The danger stemming from drug cartels has continued to escalate in recent. Back in 2010, 72 Central and South American migrants were massacred by members of the Los Zetas cartel in the San Fernando, Tamaulipas massacre. Grupo Beta works to guide migrants to travel safely through Mexico.

According to statistics released by the U.S. Border Patrol, there is no evidence that the influx of migrants, especially unaccompanied children, will decrease.

U.S. Border Patrol states that between October and May 2015, there were 13,239 unaccompanied minors caught just in the Rio Grande Valley Area. That number substantially increased to 23,243 over the same period this year.

Mexican authorities have observed an increase of more than 50% in the number of migrants found in crisis since the beginning of 2016 compared to the same period in 2015.

The consequence of this rise in migration through Mexico is a mixed blessing. Local economies have been thriving as merchants sell supplies to migrants and human traffickers, also known as “coyotes.” Mexico has little financial incentive to tighten its border, with more than $40 billion coming back into its economy each year from drug transactions, payments sent back to relatives from individuals in the United States, and money spent by migrants as they travel through Mexico.

Once South and Central American migrants enter the country, the issue is managed by Grupo Beta, which seeks to ensure the migrants’ safe passage. Attempts have been made by the Mexican government to regulate the flow of migrants entering its southern border, which has had little success. Once migrants make travel north toward the U.S. border, Grupo Beta is available to provide assistance. They are not affiliated with Mexico’s border patrol, who are technically supposed to deport the migrants back to Central America.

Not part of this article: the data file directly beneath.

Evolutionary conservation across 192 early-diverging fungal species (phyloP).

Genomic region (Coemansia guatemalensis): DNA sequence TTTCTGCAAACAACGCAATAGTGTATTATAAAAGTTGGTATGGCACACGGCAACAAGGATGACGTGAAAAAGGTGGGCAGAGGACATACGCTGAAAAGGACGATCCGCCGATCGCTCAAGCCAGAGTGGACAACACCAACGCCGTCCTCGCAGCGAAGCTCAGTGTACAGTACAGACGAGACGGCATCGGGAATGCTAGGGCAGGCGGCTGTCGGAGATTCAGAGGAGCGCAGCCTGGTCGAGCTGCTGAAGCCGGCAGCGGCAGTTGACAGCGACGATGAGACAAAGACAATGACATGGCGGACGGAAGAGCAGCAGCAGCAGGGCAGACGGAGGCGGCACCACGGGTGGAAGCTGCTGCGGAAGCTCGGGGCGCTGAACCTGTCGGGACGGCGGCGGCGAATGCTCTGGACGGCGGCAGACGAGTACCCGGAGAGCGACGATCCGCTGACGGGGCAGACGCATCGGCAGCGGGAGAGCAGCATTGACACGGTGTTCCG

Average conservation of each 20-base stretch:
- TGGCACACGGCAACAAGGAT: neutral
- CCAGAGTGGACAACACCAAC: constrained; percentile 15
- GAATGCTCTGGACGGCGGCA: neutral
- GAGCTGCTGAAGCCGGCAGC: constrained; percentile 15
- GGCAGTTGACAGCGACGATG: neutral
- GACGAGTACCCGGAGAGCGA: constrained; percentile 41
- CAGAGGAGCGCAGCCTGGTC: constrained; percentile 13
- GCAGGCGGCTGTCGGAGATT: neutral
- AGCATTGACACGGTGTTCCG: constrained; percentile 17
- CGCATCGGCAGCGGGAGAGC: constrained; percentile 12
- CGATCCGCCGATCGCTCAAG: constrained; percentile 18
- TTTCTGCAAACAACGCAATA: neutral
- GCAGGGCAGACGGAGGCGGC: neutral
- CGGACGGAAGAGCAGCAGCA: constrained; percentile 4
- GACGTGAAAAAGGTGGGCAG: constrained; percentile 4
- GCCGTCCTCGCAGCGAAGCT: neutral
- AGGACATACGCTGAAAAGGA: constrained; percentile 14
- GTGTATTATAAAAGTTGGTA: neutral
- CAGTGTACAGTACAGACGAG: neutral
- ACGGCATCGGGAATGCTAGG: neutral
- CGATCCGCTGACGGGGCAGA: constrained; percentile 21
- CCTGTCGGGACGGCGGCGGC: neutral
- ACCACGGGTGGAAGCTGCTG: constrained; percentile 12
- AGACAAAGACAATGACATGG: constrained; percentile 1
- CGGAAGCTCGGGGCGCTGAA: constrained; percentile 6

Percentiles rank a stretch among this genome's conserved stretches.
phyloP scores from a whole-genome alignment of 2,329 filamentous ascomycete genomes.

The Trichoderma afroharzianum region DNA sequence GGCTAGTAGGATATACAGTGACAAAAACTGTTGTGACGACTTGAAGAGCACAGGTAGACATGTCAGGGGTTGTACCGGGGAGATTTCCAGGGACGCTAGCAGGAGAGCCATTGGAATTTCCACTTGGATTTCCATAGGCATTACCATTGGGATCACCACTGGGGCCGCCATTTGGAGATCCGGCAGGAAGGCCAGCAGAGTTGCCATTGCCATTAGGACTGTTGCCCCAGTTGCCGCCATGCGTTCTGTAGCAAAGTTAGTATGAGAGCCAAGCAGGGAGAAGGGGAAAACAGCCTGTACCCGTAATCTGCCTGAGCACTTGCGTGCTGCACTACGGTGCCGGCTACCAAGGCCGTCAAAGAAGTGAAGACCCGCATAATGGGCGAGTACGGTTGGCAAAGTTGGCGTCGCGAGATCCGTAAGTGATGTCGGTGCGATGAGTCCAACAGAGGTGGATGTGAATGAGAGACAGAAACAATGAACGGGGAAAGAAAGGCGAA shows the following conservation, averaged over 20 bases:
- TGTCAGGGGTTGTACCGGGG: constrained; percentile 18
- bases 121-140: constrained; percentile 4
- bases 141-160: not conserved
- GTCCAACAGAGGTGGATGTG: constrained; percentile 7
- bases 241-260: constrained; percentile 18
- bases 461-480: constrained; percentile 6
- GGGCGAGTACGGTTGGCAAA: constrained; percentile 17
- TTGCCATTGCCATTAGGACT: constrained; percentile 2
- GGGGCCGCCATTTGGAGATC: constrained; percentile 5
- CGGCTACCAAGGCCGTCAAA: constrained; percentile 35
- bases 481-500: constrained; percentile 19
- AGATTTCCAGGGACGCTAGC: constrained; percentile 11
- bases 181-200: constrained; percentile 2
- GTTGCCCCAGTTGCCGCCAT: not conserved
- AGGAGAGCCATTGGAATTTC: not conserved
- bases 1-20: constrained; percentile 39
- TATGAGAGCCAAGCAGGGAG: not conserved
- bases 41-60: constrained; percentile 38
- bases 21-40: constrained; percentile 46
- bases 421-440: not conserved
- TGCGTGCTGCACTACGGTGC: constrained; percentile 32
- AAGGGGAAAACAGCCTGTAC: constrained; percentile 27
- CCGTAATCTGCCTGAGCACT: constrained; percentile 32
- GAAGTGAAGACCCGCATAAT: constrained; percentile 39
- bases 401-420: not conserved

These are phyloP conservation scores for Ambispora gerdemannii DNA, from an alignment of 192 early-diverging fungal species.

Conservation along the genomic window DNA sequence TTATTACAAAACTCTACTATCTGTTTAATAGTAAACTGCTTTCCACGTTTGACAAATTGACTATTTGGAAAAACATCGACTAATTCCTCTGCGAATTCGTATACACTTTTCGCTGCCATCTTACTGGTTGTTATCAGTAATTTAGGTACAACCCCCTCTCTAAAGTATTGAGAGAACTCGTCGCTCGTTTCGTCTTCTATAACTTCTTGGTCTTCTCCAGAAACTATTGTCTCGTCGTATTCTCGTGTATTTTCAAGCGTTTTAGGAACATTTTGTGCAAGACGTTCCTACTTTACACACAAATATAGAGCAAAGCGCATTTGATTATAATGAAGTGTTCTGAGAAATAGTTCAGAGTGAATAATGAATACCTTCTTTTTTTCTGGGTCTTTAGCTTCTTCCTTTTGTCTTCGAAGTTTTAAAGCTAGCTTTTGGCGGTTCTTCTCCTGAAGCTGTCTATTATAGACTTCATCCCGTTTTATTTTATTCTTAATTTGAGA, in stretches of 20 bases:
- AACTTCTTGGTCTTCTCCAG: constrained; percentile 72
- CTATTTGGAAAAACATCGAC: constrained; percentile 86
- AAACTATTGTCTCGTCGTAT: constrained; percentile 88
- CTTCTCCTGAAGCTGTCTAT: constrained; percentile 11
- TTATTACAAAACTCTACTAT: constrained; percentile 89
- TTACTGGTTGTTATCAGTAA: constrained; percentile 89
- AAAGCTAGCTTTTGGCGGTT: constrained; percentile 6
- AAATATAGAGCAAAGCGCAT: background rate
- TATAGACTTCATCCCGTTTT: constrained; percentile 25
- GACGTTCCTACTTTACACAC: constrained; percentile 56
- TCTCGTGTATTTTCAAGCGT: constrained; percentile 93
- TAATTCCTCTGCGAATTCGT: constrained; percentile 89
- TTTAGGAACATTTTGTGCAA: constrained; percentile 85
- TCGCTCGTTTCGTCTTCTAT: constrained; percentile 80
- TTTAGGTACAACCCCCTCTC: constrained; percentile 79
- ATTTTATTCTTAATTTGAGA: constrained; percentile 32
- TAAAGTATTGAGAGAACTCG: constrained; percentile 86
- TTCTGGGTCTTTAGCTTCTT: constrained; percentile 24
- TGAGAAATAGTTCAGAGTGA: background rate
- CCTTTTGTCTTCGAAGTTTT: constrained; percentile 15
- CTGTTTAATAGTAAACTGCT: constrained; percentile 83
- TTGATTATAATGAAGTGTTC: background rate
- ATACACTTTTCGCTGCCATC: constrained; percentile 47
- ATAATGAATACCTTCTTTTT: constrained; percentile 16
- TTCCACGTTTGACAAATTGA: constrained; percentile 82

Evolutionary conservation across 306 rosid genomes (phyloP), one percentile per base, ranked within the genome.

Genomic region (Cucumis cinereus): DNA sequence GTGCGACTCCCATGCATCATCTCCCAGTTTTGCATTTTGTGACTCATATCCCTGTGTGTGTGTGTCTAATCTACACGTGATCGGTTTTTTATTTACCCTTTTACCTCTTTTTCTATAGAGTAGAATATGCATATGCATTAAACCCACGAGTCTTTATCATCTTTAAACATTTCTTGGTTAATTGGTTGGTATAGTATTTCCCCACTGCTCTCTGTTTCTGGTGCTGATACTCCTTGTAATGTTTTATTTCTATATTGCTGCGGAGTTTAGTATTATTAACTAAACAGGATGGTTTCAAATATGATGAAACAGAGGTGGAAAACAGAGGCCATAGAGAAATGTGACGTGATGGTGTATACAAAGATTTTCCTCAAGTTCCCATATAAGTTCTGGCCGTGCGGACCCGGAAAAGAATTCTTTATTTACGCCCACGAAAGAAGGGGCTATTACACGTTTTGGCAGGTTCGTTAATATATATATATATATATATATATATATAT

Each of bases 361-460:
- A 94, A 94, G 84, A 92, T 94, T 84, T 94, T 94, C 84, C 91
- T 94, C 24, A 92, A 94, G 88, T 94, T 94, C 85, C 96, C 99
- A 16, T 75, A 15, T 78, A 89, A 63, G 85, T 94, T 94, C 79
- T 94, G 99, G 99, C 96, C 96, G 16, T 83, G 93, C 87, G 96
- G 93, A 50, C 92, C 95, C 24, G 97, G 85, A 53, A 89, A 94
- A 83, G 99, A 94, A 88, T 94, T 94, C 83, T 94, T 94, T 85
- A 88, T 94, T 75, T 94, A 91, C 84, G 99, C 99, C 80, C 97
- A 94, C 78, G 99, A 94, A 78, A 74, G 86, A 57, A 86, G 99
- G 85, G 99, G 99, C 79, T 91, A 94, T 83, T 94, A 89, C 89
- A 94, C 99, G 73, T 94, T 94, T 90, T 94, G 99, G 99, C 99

Despite efforts to control immigration, both the U.S. and Mexico recognize that they must also provide humanitarian assistance, such as water stations, medical care, and shelter when emergencies come about.

On the American side of the border, the U.S. Border Patrol has a unique search and rescue team, also known as BORTSAR (Border Patrol Search, Trauma, and Rescue), whose mission is to protect lost, ill, or injured migrants.

In just one week from June 13th-June 20th of this year, Laredo Sector Border Patrol alone saved 87 illegal migrants.

In a press release, Mario Martinez, chief patrol agent of the Laredo Sector Border Patrol, said, “The smugglers will leave these immigrants to die…Temperatures will only get hotter, and they have to understand that it is a dangerous trek to enter this country illegally.”

The Border Safety Initiative of 1998 urges the U.S. Border Patrol to increase rescues of illegal immigrants who come under attack by “callous, unscrupulous human smugglers who place them in dangerous situations to fend for themselves with the proviso that these individuals will be processed upon apprehension.”

Moran stated that the Border Patrol’s support of Donald Trump for president comes mainly from the depth of his commitment to guard the border and slow down the flow of drugs and migrants coming into the U.S..

“Mexico does what it wants when it wants. Maybe that will change,” Moran added.